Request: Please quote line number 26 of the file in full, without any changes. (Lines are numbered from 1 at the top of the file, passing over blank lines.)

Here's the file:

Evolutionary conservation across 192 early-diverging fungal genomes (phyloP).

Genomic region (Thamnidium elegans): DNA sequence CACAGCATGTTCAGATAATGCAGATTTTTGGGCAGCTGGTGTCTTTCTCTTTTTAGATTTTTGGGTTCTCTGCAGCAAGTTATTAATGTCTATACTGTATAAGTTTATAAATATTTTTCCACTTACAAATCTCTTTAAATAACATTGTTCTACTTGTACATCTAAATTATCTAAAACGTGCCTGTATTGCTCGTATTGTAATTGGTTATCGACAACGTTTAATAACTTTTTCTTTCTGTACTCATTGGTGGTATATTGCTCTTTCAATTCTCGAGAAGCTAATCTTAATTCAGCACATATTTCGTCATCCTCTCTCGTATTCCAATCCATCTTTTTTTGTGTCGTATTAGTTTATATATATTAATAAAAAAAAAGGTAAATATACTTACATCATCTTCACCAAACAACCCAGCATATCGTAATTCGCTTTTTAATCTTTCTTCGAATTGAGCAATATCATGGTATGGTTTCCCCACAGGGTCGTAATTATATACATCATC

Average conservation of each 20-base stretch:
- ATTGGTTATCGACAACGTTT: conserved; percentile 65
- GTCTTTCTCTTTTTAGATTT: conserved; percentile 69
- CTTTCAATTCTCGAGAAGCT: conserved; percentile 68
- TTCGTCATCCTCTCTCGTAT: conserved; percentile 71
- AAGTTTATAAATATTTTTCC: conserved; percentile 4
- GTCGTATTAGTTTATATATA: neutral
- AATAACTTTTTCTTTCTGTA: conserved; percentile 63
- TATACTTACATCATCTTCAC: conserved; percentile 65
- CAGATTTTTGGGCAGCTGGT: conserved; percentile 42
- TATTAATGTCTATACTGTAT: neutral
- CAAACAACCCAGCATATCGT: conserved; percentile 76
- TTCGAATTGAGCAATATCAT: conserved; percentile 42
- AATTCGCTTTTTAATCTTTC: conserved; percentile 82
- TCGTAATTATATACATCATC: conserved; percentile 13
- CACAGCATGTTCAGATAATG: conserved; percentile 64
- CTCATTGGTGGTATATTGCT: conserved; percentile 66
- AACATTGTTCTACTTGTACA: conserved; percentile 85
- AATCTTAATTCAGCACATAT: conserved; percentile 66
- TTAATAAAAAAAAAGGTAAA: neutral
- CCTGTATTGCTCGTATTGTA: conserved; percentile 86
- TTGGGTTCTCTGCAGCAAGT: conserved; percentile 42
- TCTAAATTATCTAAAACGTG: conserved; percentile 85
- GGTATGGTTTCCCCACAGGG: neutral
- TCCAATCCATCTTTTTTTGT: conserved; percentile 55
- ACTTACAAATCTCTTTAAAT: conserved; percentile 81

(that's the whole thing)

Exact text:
- GGTATGGTTTCCCCACAGGG: neutral